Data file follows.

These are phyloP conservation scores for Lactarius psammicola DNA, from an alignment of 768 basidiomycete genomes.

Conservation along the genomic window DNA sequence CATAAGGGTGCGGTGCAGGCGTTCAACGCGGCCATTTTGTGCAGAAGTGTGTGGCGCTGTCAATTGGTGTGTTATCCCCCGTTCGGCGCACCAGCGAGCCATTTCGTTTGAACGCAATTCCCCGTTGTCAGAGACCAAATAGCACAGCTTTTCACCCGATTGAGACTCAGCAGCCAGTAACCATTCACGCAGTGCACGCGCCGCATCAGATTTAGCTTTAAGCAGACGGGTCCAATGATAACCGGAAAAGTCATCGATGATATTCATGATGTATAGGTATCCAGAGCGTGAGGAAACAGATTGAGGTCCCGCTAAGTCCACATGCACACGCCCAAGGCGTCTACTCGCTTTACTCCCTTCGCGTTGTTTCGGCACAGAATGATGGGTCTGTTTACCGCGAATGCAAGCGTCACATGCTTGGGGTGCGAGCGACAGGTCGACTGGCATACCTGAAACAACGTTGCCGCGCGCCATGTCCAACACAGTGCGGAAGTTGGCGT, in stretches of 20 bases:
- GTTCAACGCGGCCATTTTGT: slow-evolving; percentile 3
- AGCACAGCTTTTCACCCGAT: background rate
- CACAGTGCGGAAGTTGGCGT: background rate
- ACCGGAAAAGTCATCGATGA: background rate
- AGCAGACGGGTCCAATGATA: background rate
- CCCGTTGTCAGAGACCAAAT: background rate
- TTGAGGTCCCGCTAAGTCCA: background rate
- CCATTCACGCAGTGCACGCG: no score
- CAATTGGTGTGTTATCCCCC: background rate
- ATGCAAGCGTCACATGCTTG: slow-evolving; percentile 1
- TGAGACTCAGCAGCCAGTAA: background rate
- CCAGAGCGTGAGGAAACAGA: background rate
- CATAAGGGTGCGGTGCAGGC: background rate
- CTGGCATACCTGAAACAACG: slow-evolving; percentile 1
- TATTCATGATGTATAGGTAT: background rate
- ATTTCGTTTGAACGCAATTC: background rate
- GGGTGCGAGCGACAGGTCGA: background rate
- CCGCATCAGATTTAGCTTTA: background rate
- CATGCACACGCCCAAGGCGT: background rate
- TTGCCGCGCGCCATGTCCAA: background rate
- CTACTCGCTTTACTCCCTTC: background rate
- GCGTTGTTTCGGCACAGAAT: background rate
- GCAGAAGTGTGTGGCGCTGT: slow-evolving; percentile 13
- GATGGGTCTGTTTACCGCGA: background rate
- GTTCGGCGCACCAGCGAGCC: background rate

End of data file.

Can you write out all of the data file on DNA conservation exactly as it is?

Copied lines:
These are phyloP conservation scores for Lactarius psammicola DNA, from an alignment of 768 basidiomycete genomes.

Conservation along the genomic window DNA sequence CATAAGGGTGCGGTGCAGGCGTTCAACGCGGCCATTTTGTGCAGAAGTGTGTGGCGCTGTCAATTGGTGTGTTATCCCCCGTTCGGCGCACCAGCGAGCCATTTCGTTTGAACGCAATTCCCCGTTGTCAGAGACCAAATAGCACAGCTTTTCACCCGATTGAGACTCAGCAGCCAGTAACCATTCACGCAGTGCACGCGCCGCATCAGATTTAGCTTTAAGCAGACGGGTCCAATGATAACCGGAAAAGTCATCGATGATATTCATGATGTATAGGTATCCAGAGCGTGAGGAAACAGATTGAGGTCCCGCTAAGTCCACATGCACACGCCCAAGGCGTCTACTCGCTTTACTCCCTTCGCGTTGTTTCGGCACAGAATGATGGGTCTGTTTACCGCGAATGCAAGCGTCACATGCTTGGGGTGCGAGCGACAGGTCGACTGGCATACCTGAAACAACGTTGCCGCGCGCCATGTCCAACACAGTGCGGAAGTTGGCGT, in stretches of 20 bases:
- GTTCAACGCGGCCATTTTGT: slow-evolving; percentile 3
- AGCACAGCTTTTCACCCGAT: background rate
- CACAGTGCGGAAGTTGGCGT: background rate
- ACCGGAAAAGTCATCGATGA: background rate
- AGCAGACGGGTCCAATGATA: background rate
- CCCGTTGTCAGAGACCAAAT: background rate
- TTGAGGTCCCGCTAAGTCCA: background rate
- CCATTCACGCAGTGCACGCG: no score
- CAATTGGTGTGTTATCCCCC: background rate
- ATGCAAGCGTCACATGCTTG: slow-evolving; percentile 1
- TGAGACTCAGCAGCCAGTAA: background rate
- CCAGAGCGTGAGGAAACAGA: background rate
- CATAAGGGTGCGGTGCAGGC: background rate
- CTGGCATACCTGAAACAACG: slow-evolving; percentile 1
- TATTCATGATGTATAGGTAT: background rate
- ATTTCGTTTGAACGCAATTC: background rate
- GGGTGCGAGCGACAGGTCGA: background rate
- CCGCATCAGATTTAGCTTTA: background rate
- CATGCACACGCCCAAGGCGT: background rate
- TTGCCGCGCGCCATGTCCAA: background rate
- CTACTCGCTTTACTCCCTTC: background rate
- GCGTTGTTTCGGCACAGAAT: background rate
- GCAGAAGTGTGTGGCGCTGT: slow-evolving; percentile 13
- GATGGGTCTGTTTACCGCGA: background rate
- GTTCGGCGCACCAGCGAGCC: background rate